To prevent all violations of parole would be utopian. A system of reformative criminal justice administration requires liberal legislation. If specialised authorities supervise parole granting and manage its administration, a balance may be reached despite the imperfect application of parole laws. U.S. policy is comparable.

Misuse may be reduced if parole is given for several reasons and validated by different authorities.

Multiple authorities with the power to conduct assessments, background checks, etc. might prevent the misuse of permissive parole laws.

If a parolee commits a crime while on release, a restriction on future parole may instil fear and discourage recidivism. The Sashastra Seema Bal Act of 2007 has a similar clause.

  • COVID-19, parole

Coronavirus is very contagious. Diabetes, hypertension, chronic respiratory problems, cardiovascular disease, and old age increase their risk. Dense populations enhance the transmissibility of the virus. Nationwide, prisoners requested bond extensions and interim bail/paroles. Given the condition of India’s jails, a large number of individuals were in danger of developing this disease. In response, the Supreme Court of India instructed states and union territories to expeditiously grant parole to criminals.

India’s unsanitary and overcrowded prisons serve as viral transmission sites. The Supreme Court’s Parole rule was a landmark decision, but it was also complex. First, the categorization system for prisoners eligible for parole is inadequate. According to the guideline, prisoners must be freed depending on the severity of their crime or the duration of their sentence.

When analyzing the primary source of this issue, the sickness, it is essential to evaluate the ages of the inmates and whether or not any have underlying conditions that put them at risk for the virus. According to the order, these aged and ill prisoners may not be eligible for release. They may only be freed if certain requirements are met, including as the gravity of their offence and the harshness of their punishment. The court did not order the state to build transfer facilities for parolees.

The decree said that it is up to the states to choose “which class of criminals may be released on parole” based on “the nature of the offence, the length of the sentence, or the gravity of the offence.” This decision ties the states and superior courts to the flawed parole eligibility criteria.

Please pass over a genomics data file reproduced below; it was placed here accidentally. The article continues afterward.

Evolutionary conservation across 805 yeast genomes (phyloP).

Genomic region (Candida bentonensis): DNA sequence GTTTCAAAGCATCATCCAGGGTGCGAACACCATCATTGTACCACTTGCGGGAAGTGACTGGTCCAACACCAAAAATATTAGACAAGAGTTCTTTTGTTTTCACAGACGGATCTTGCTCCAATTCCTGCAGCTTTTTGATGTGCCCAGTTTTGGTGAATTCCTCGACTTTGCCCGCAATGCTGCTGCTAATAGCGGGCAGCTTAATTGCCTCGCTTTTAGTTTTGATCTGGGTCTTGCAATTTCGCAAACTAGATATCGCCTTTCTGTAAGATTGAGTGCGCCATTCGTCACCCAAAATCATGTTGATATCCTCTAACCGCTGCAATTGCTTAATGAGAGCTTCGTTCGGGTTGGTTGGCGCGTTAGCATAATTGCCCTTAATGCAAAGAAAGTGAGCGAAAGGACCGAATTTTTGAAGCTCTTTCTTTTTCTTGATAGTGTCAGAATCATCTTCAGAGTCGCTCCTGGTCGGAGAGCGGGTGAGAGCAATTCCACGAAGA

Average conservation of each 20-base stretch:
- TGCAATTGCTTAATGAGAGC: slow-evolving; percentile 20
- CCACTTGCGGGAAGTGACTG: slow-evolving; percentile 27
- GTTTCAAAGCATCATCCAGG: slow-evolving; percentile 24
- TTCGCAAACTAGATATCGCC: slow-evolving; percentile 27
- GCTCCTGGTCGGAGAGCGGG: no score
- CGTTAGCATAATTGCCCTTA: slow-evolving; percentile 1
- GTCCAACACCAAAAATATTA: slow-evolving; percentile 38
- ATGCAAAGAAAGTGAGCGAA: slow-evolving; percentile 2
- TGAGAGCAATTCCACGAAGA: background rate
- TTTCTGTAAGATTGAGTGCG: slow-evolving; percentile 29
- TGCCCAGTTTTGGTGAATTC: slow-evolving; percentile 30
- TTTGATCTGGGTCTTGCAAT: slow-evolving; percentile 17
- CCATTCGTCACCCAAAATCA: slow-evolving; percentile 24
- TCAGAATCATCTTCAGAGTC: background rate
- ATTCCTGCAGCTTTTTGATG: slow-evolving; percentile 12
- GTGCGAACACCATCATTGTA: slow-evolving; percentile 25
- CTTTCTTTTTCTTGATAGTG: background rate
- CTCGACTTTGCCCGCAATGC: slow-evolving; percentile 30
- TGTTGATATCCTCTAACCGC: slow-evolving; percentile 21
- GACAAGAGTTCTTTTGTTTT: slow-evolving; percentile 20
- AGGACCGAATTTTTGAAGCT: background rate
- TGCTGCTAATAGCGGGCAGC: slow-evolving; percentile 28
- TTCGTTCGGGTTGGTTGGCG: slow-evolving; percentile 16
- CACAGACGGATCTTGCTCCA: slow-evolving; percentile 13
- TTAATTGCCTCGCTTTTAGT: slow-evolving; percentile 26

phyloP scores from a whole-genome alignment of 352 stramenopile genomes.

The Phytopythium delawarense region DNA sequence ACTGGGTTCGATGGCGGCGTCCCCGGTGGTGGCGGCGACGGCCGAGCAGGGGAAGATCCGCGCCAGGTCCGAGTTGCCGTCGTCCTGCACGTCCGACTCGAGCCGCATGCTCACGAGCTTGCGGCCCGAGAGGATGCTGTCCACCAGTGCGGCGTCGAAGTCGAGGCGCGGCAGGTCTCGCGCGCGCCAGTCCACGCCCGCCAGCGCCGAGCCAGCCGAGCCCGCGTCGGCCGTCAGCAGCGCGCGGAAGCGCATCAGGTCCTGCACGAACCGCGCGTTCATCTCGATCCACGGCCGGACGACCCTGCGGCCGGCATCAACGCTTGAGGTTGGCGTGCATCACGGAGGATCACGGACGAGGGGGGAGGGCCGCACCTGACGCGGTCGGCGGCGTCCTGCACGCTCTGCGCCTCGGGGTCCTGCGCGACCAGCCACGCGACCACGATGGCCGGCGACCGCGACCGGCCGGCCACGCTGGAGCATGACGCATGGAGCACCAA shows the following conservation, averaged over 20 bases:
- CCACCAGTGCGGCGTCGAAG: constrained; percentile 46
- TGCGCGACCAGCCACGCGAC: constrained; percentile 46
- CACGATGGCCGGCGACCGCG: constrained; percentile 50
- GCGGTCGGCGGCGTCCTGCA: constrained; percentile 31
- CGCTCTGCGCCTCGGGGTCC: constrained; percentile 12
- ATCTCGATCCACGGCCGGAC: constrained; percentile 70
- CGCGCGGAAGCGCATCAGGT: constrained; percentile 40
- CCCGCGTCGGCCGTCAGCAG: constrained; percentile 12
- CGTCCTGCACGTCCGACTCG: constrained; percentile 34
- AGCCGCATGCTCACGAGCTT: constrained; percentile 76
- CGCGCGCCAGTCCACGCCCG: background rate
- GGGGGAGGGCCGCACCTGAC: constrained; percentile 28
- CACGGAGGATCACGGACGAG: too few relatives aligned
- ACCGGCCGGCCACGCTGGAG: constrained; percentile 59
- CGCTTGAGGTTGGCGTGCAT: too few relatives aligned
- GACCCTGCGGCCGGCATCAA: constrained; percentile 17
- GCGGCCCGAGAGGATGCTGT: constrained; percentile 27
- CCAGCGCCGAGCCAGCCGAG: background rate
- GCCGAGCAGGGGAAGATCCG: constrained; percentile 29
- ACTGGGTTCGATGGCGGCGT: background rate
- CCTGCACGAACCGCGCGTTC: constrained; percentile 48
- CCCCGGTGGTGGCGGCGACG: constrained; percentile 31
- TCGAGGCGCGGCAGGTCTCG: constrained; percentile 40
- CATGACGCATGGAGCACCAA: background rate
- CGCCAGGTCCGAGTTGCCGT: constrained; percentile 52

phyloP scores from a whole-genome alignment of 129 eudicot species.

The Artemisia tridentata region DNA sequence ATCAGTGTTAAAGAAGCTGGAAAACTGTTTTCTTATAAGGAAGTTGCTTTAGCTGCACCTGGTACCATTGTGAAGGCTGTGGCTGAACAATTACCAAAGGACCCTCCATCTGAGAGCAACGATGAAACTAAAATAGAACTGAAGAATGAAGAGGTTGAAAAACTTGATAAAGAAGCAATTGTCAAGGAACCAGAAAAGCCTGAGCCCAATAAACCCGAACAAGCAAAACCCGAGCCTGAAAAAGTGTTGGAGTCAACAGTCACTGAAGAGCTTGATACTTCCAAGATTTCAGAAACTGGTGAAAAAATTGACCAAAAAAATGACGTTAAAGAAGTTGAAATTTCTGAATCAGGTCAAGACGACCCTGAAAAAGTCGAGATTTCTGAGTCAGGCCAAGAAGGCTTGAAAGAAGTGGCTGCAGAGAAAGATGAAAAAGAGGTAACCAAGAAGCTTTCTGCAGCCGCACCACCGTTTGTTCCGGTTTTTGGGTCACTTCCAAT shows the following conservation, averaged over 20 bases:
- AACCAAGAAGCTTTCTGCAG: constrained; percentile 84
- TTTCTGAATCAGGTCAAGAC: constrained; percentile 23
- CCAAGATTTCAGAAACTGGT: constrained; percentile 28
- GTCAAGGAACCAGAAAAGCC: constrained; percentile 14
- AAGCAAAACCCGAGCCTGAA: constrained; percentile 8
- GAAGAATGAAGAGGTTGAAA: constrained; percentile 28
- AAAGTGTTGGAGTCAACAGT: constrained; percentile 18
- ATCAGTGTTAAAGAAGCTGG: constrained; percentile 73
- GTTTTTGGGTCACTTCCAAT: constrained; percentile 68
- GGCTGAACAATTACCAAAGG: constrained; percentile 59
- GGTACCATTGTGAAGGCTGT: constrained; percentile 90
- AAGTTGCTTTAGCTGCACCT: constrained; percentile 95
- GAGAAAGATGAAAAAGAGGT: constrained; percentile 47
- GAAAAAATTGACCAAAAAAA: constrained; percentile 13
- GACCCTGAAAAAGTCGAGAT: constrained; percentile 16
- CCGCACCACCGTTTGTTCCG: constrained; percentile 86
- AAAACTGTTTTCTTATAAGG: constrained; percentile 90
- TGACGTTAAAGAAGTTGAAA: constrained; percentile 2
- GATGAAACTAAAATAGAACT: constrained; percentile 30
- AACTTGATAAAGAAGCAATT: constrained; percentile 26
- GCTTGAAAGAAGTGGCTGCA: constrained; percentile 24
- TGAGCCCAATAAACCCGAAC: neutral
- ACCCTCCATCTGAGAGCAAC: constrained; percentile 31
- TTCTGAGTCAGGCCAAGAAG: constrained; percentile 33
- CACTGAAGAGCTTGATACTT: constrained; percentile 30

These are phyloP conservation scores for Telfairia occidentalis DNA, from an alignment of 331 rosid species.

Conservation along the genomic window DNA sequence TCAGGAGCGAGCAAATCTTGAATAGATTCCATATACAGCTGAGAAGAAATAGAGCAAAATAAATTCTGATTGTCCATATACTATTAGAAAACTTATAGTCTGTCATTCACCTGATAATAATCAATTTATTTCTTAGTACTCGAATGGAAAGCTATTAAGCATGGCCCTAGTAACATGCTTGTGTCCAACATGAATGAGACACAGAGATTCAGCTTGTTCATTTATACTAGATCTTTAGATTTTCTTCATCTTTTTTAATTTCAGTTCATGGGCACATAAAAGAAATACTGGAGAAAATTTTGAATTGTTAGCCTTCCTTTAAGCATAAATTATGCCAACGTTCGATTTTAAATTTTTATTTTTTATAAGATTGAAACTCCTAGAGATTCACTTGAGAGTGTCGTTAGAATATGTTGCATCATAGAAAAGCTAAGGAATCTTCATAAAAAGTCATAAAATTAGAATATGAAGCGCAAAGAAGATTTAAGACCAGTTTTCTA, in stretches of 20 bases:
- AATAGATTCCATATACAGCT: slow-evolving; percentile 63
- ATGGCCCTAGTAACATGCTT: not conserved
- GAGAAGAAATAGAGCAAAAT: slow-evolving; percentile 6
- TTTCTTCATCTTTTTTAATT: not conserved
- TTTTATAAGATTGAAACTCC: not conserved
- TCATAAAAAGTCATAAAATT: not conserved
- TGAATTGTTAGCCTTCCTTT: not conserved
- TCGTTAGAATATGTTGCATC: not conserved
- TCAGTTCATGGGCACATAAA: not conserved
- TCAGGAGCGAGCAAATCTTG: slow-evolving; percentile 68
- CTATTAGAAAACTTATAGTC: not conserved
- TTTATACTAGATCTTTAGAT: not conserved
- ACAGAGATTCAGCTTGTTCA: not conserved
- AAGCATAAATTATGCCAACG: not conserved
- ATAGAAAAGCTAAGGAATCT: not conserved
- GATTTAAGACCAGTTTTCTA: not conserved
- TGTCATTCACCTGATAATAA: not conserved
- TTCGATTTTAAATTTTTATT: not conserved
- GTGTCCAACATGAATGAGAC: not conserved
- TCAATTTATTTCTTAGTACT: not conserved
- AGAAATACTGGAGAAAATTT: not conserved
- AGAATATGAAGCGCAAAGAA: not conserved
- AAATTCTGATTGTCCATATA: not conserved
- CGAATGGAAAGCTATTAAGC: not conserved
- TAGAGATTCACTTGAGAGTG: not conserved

A Public Interest Litigation challenging the classification as a breach of Article 14 of the Indian Constitution was considered by the Bombay High Court. Consider the court’s decision in National Alliance for People’s Movements Through its National Convener and Others v. the State of Maharashtra Through its Additional Chief Secretary and Others (2020). In light of the pandemic, it was determined whether prisoners had the right to immediate release. The court held that there was no “sanction of law traceable to legislation of the competent

legislature, an executive order with legal power, or a Supreme Court law compulsory on all detainees.”


According to a research by the Commonwealth Human Rights Initiative, 22,000 prisoners were pardoned in reaction to the Supreme Court’s epidemic ruling. In light of the COVID-19 outbreak, several governments have given directions to explore prisoner release. The UT of J&K’s High-Powered Committee recommended to the J&K High Court that “a person who has been convicted in one case and served more than ten years in prison (eight years and five months for women) can be considered for special parole, with the exception of cases involving militancy, the NDPS Act 1985, the POCSO Act, or crimes against women, acid attacks, or foreigners.”

Due to the “unique circumstances” of a nationwide lockdown, the Allahabad High Court and the Rajasthan High Court rejected the requirement that each parolee post two bail bonds before to release. The Rajasthan High Court upheld the classification of parolees by crime kind and severity. Certain felons may be granted special parole, the court ruled. “Such a restriction cannot be deemed unconstitutional if the benefit is not granted to those convicted of grave and state-harming offences,” In Manu v. State of Rajasthan (2021), the Rajasthan High Court dismissed a PIL Petition seeking to extend parole to murder convicts, stating that the High-Powered Committee is to frame the necessary policy for the release of prisoners on parole due to the COVID-19 pandemic in accordance with Supreme Court directives.

The UP High-Power Committee requested that the interim availability of 14,854 UTPs be extended until May 27, 2020. The High Court of Madras reversed the parole decisions of eleven criminals on June 9, 2020, in response to a March 26, 2020 ruling to decongest prisons in the wake of the COVID-19 epidemic.